How can schools tap Medicaid reimbursement benefits?
Serving students with disabilities in public schools is required by the Individuals with Disabilities Education Act, but finding the funding to accommodate such students comes with difficulties. Budget shortfalls in school systems often hurt the students who need services the most through reduction in staff and resources. Some school systems, however, are tapping into a relatively unused resource to bring in the revenue needed to best serve students with disabilities: federal Medicaid funds.
The Henrico County School District in Virginia started requesting Medicaid reimbursement for services during the 2011 – 2012 fiscal year for things like behavior counseling, personal care, nursing services and even special education bus drivers. The first year that Henrico County asked Medicaid to reimburse for services, the district received $97,779 back from the federal government. This year, the district expects to receive $1.1 million in Medicaid reimbursements for student services. The funding has gone to hire three psychologists, three social workers, five part-time truancy officers and five part-time deans of students.
As with any federal program, the Medicaid reimbursement process can be tedious and confusing. Henrico County decided to outsource the process to a third party, SEAS Reimbursement, and to make use of its convenient student performance platform to streamline the record keeping, billing and reimbursement process.
“Medicaid set up this program with schools, to reimburse schools for these services,” said Nancy Delcki of SEAS, a former school administrator. “A lot of it requires heavy paperwork though and schools are often not sure how to keep track of the services so that they are properly reimbursed. The paperwork alone is a deterrent for some schools because it is basically a full time job.”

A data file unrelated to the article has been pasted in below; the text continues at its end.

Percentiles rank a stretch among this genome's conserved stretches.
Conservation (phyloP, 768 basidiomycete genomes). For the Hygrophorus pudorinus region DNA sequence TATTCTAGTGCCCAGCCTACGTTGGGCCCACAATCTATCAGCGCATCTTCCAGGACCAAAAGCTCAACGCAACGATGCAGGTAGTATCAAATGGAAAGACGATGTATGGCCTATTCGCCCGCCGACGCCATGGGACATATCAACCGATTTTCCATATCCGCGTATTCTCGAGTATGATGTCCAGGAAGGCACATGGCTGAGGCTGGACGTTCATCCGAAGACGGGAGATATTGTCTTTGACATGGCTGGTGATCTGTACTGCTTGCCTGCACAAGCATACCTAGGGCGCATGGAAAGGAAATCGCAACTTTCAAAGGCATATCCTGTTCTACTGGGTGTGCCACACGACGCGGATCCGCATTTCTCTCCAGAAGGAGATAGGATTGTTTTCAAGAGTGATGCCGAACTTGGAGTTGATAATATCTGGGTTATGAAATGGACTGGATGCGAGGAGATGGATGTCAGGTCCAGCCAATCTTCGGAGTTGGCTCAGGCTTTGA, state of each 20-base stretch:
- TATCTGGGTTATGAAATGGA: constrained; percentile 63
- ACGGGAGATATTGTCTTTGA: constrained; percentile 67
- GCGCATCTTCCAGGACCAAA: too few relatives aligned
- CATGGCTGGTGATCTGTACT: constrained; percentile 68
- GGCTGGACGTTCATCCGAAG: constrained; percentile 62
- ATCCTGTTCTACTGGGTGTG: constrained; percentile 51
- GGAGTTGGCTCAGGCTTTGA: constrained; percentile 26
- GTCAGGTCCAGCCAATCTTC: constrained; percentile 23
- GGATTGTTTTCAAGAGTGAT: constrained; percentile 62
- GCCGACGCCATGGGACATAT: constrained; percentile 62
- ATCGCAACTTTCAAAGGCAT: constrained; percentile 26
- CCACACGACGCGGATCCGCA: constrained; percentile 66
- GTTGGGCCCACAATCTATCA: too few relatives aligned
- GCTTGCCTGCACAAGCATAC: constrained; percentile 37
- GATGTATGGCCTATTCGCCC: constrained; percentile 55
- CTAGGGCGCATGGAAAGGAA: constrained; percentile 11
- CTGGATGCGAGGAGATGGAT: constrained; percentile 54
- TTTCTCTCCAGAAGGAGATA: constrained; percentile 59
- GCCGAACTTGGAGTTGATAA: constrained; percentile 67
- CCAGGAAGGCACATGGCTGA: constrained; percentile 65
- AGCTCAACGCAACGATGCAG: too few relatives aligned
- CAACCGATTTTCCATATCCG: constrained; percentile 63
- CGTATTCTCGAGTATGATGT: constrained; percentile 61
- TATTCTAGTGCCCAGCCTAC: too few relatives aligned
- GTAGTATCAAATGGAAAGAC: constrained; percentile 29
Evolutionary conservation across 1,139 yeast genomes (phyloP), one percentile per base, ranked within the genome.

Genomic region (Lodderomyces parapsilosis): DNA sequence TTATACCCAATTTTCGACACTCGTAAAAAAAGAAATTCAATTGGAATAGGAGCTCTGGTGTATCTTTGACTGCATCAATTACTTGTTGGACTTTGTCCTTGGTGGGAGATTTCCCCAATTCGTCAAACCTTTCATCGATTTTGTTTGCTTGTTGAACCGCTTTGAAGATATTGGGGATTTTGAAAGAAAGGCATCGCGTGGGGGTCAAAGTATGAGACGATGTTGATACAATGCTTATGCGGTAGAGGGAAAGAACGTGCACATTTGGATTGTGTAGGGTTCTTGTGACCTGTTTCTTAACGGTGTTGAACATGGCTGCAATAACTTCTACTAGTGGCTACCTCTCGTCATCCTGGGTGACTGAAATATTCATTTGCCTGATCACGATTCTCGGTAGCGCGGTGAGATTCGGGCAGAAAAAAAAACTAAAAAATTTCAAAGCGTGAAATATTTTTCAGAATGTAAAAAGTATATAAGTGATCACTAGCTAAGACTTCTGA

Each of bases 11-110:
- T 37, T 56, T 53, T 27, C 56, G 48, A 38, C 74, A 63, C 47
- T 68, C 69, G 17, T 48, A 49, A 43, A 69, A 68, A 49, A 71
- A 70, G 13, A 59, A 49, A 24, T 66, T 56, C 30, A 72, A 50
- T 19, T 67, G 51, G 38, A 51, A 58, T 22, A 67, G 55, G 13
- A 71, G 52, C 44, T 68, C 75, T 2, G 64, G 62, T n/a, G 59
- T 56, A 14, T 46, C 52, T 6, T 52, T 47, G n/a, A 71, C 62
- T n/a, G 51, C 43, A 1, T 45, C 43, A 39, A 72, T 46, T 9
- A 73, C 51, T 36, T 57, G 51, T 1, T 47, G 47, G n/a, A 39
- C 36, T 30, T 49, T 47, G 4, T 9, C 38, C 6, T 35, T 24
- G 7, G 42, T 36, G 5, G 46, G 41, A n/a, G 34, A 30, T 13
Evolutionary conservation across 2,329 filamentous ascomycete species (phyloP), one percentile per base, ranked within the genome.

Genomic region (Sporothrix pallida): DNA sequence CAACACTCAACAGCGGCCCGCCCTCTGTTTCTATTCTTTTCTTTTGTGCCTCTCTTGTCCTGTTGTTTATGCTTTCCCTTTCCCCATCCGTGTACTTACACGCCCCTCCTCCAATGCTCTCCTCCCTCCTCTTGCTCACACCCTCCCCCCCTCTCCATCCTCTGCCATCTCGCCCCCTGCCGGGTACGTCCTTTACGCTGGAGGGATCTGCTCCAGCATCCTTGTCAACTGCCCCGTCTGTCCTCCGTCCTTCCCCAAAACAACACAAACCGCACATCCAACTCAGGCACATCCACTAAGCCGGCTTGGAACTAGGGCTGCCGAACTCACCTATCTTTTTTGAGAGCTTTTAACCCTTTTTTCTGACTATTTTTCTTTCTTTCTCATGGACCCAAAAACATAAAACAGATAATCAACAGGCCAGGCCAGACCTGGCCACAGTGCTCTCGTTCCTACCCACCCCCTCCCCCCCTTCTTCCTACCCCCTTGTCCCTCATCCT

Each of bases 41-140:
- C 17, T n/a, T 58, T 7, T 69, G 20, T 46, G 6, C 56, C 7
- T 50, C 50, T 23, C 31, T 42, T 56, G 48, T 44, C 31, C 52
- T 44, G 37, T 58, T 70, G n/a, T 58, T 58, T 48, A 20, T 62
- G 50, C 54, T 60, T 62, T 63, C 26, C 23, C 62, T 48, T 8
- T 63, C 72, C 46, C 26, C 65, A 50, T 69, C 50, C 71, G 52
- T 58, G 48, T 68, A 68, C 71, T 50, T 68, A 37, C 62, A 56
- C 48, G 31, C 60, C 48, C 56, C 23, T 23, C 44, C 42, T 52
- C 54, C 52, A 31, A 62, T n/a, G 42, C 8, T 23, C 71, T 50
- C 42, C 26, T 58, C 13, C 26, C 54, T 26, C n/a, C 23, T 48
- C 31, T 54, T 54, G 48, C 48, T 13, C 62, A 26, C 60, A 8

Another layer of complication is that the Medicaid reimbursement process is different from state to state. Companies like SEAS specialize in knowing exactly what documentation is needed for particular states to file for Medicaid reimbursements. In the case of Henrico County, an integrated iPad application from SEAS helps providers and administrators keep track of all the documentation throughout the process.
Though the process may be tedious, seeking out these Medicaid reimbursements can greatly enhance the services that schools are able to provide to students with disabilities. Ensuring that all students receive quality access to educational resources, including the personnel to make that happen, is a basic right of our public schools. The Medicaid reimbursement program can assist to that end – but more schools need to step up and take advantage of the help that is available.